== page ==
(KUTV) A local artist emotionally impacted by the horrific tragedy in Las Vegas is bringing hope through a new painting.
During most hours of the day, you will find Angela Reichman being a mom to her two young boys.
But during her "me time," you'll find her in a makeshift art studio in her garage.
"It's just something I've always really loved," she said.
Reichman classifies herself as a "figure and portrait painter."
She has painted dozens of portraits over her years as a professional artist.
But nothing she's done so far has had such a powerful impact as her latest piece of art.
"It's the called 'The Homecoming,'" Reichman told Dan Rascon. It depicts people coming home to the heavenly arms of family members.
She was inspired by the tragedy of the Las Vegas shooting that left 58 people dead.
"When they left this world, I really believe that they had family and friends and people who loved them, rushing in to greet them to bring them to their eternal home," she explained.
The inspiration also came from other disasters and tragic events like hurricanes, earthquakes, and fires.
Emotionally, it was almost too much for Reichman to take in.
"Just overwhelming, the amount of sorrow that human kind suffers," she said.
That's when she went to work.
"I wanted to show something hopeful," she explained.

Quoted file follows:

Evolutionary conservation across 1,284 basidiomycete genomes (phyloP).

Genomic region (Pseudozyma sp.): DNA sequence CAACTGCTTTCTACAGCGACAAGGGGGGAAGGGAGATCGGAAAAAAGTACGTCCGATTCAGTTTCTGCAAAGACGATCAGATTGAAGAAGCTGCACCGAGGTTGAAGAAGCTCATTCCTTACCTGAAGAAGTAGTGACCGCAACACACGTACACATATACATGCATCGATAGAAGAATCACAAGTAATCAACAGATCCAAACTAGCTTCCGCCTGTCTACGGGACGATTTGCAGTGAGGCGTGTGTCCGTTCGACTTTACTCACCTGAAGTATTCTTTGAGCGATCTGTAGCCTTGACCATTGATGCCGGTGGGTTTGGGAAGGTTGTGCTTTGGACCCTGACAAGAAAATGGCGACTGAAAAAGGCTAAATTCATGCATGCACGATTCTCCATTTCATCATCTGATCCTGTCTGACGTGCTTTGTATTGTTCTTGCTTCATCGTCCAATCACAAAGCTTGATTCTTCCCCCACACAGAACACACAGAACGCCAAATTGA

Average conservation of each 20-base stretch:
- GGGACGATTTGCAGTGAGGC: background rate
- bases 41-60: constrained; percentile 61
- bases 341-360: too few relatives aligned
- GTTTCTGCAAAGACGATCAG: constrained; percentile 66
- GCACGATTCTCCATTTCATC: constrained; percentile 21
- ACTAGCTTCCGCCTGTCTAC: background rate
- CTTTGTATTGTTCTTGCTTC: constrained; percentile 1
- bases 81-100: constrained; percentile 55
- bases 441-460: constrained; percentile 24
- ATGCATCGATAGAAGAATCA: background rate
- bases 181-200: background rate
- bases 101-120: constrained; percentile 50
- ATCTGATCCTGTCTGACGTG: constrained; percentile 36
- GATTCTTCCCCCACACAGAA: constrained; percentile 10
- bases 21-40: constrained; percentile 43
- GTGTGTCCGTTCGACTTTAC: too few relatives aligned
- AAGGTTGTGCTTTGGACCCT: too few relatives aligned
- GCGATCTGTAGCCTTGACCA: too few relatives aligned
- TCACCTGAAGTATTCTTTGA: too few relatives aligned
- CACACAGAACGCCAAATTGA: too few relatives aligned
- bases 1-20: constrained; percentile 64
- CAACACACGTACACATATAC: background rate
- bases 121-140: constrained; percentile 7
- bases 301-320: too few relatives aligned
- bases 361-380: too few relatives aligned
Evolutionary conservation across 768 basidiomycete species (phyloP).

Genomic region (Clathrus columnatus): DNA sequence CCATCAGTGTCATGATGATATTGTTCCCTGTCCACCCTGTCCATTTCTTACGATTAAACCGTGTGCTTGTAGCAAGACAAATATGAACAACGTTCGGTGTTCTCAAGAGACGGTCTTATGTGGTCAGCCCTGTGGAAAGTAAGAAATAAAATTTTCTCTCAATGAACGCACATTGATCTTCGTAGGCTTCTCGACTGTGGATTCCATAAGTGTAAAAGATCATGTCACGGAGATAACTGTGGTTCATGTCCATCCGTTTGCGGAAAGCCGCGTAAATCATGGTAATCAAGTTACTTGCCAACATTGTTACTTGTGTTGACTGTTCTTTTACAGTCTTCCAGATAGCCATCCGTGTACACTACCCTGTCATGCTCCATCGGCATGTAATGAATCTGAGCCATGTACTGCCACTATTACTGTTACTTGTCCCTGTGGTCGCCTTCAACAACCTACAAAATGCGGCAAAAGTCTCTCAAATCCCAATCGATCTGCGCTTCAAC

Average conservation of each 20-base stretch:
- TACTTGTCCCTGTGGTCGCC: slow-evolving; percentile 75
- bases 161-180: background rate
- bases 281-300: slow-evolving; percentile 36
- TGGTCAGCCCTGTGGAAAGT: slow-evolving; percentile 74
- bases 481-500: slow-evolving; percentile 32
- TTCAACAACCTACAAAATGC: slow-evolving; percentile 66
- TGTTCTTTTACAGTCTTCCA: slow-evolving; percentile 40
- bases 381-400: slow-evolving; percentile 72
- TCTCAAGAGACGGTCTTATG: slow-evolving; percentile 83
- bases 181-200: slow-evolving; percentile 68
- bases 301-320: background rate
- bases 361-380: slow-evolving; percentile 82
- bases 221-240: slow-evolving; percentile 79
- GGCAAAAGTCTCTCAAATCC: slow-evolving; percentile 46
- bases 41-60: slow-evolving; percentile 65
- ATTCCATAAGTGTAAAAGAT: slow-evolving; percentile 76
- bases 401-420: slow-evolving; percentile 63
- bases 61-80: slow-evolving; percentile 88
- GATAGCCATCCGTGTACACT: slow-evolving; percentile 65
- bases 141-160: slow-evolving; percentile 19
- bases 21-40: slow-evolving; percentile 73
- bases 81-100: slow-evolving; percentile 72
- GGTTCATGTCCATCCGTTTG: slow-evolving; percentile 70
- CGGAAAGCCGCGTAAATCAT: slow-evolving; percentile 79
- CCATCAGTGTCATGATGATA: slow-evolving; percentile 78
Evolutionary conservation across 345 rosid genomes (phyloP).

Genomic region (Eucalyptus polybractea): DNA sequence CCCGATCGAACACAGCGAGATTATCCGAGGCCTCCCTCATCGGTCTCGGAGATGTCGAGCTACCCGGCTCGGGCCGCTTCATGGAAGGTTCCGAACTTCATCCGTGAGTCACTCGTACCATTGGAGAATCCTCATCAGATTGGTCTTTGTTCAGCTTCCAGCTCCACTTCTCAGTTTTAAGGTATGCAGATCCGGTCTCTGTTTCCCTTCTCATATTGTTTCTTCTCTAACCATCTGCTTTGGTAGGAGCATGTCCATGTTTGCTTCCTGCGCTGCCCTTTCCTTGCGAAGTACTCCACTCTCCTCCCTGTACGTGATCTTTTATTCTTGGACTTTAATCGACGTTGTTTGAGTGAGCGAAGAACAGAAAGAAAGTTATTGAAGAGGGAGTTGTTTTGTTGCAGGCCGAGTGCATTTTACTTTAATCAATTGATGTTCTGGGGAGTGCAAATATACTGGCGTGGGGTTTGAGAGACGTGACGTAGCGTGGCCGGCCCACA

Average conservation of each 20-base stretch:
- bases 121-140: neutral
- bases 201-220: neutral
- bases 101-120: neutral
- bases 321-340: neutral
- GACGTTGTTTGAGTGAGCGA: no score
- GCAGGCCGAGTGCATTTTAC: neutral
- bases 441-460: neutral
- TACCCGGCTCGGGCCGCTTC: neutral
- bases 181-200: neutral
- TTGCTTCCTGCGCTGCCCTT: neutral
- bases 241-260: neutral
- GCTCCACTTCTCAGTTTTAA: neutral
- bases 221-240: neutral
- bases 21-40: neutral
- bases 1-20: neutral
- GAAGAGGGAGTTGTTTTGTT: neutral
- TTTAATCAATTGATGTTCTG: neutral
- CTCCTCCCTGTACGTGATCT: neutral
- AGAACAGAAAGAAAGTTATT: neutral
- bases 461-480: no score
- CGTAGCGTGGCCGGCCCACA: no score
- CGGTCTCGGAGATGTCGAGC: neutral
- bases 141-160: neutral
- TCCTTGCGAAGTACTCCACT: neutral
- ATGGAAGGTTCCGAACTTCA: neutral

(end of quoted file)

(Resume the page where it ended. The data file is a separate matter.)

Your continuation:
The inspiration came without any sketches or drawings.
"It wasn't really planned like my other paintings are," she said.
In a matter of just five hours, "The Homecoming" was complete.
"They are having a homecoming reception. Their loved ones pulling them in," Reichman said as she explained the painting.
Reichman recognizes that what happened in Las Vegas and other areas is "terrible."
But, "I don't think this life is the end," she said.
Reichman never imagined what would happen next with "The Homecoming."
The painting went viral, and her social media sites lit up.
"It has just reached a far wider audience than I ever anticipated," she said.
She even started getting orders from those directly affected by the shooting.
"The first time someone ordered for someone that was affected, I just cried because I couldn't believe that it was reaching those people," she said.
Reichman doesn't believe she can even take credit for the piece.
"I was the instrument. God was the inspiration. He was the artist. He just needed a tool to get the painting out there," she said.
This isn't about making money for Reichman. She is just breaking even on the $15 prints of "The Homecoming."
She's also received some requests for originals.
If you are interested in "The Homecoming" or her other work, visit her website.